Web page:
|State and local government fees are part of the financial burden placed on Carbon County taxpayers. Some of the fees are not mandatory and may be picked from a selection of choices provided to Utah taxpayers. Optional fees include tuition, school lunches, parks and recreation projects.|
The United States Census Bureau has released the latest comprehensive figures on state and local tax burdens.
The data is from the 2004-2005 fiscal year and, therefore, does not account for recent tax law changes that may reduce Utah's tax burden, especially for income taxes.
Nevertheless, the figures are useful to understand recent tax trends and how the state ranks nationwide, pointed out the Utah Foundation.
Although it is important to measure government fees as part of the tax burden, some fees are not mandatory impositions on taxpayers and should not be included in the overall tax burden.
These optional fees include those for services a taxpayer can choose to purchase from the private sector, from government, or to not purchase at all.
The largest of such fees is college tuition.
In addition to tuition, other optional fees include school lunches, parking in public garages, parks and recreation programs, golfing, rents in public housing, sales of agricultural products and medical services provided at public hospitals.
The Utah Foundation stated that mandatory fees are for the services in which government holds a virtual monopoly.
The mandatory fees include fees for airport services, sewers, solid waste disposal, courts, police, libraries, recording fees, and extractions on property owners for things such as road improvements.
Overall, the burden of taxes and mandatory fees increased by $5.60 per $1,000 of personal income from fiscal year 2003-04 to 2004-2005, pointed out the independent public policy organization.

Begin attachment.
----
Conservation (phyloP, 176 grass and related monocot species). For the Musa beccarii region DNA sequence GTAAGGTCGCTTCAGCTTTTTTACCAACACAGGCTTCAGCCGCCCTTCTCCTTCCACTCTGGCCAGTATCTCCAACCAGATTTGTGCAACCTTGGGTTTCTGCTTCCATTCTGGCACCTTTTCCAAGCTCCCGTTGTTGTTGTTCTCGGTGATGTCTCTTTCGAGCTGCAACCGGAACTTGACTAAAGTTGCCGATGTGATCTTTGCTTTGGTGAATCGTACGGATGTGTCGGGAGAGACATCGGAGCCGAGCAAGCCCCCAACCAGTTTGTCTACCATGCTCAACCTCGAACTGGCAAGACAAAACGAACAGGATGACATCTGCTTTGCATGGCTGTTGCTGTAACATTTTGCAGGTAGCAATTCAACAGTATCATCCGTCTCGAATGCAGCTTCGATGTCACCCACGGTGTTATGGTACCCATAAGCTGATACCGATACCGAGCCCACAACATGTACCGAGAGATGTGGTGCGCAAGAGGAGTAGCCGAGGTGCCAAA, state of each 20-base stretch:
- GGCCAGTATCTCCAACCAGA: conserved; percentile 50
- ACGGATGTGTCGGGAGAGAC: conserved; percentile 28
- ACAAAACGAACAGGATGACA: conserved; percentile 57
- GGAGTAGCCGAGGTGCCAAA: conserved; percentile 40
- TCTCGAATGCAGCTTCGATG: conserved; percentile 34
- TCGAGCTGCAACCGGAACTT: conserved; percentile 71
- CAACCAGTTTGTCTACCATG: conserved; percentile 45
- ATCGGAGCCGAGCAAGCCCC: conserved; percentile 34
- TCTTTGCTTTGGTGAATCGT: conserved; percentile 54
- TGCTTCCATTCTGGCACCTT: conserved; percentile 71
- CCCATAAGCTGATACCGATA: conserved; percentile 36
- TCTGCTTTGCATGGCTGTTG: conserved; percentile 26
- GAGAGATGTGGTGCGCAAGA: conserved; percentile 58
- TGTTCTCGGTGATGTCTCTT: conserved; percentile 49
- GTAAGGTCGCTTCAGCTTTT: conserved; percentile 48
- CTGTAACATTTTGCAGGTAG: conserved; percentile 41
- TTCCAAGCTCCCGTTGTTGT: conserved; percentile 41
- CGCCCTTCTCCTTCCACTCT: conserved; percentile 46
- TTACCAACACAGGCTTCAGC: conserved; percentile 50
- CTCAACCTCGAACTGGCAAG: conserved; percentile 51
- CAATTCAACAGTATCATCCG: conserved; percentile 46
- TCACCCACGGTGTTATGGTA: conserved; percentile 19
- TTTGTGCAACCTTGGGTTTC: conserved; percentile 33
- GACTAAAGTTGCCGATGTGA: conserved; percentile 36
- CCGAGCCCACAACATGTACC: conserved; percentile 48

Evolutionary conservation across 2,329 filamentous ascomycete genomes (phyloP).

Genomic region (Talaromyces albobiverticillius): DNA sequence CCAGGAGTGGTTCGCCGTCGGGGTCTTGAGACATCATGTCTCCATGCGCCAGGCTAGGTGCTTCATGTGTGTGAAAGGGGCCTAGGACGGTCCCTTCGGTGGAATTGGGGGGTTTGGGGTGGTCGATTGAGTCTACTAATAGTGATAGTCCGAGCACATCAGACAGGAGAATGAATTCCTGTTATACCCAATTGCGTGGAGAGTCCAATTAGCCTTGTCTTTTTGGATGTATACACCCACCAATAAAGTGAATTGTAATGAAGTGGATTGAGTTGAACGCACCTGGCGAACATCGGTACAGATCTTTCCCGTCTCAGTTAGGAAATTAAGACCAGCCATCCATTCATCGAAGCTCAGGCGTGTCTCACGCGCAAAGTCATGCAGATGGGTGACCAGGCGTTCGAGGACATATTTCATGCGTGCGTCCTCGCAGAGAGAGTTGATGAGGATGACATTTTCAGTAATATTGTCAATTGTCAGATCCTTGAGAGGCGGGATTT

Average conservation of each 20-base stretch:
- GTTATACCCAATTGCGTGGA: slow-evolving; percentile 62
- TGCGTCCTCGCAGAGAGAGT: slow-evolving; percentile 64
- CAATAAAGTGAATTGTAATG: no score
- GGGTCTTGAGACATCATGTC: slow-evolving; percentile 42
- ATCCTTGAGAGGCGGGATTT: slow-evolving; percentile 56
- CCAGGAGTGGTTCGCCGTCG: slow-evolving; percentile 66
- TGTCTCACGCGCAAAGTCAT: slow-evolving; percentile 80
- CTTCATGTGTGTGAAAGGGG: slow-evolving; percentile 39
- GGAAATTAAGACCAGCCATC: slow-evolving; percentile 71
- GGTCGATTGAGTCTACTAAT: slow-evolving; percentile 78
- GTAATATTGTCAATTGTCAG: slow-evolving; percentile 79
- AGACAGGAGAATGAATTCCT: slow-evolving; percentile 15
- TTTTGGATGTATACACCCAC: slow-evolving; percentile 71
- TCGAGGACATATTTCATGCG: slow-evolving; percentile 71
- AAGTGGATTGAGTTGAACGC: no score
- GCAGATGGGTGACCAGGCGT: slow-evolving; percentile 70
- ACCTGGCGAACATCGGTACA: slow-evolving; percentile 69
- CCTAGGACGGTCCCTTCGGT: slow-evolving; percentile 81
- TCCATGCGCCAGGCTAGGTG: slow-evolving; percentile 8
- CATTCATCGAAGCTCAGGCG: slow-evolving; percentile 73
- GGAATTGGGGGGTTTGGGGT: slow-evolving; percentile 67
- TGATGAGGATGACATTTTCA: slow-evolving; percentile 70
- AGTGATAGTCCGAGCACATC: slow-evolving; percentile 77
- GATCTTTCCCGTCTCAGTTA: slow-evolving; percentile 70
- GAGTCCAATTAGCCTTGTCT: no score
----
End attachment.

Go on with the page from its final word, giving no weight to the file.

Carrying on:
Utah's ranking in taxes and mandatory fees rose from 14th highest nationally in 2003-2004 to 11th highest in 2004-2005.
If only taxes are counted, the independent public policy organization indicated that Utah's burden would rank 20th highest in the nation.
Most tax and fee burdens have increased since the 2003-2004 fiscal year except for motor fuel and tuition and college fees.
The decline in tuition is likely from fewer students attending college, explained the Utah Foundation. In fact, the Utah System of Higher Education Data Book shows enrollment beginning to decline after 2003-2004.
Compared to all other states, Utah has a high burden of mandatory fees, a fairly high burden for fuel taxes and sales taxes, a moderately high income tax burden, and low burdens for property taxes and corporate income taxes, noted the foundation.
The states with similar tax and fee burdens to Utah are generally small states.
The states within five places of Utah in the rankings are: Maine, Vermont, West Virginia, Wisconsin, California, Rhode Island, Ohio, Delaware, Louisiana and New Mexico.
Six of those 10 have populations smaller than Utah, while two are medium-sized states - Wisconsin and Louisiana - and two are large - California and Ohio.
Small states can often face challenges providing public services with limited economies, which can drive their tax and fee burdens higher, pointed out the foundation,
With Utah's large population of children and rapid population growth, two main public finance challenges are providing sufficient funding for kindergarten to 12th grade schools and financing transportation and other infrastructure needed for growth.
Utah's tax and fee burden has trended upward since 2002. However, significant tax reforms and reductions were enacted during legislative sessions in 2006 and 2007. These changes should reduce the tax burden on Utahns in future years.
Utah's rankings against other states will change, since tax reductions have been enacted in other states as well.
Utah Foundation found that, looking at the western states, Utah ranked fairly high in overall burden of taxes and mandatory fees - third highest in the West.
Mandatory fees in Utah are the highest in the West. In fact, over the past 13 years the mandatory fee burden in Utah has gone from 16th to third highest nationally.
Utah's individual income taxes are third highest among western states, where three of the states do not even impose this tax. Utah's sales taxes are in the middle of the western states but towards the low end if the two states that have no sales tax are excluded. Utah's property taxes are the third lowest in the West, and fuel taxes are fourth highest among the group, concluded the foundation.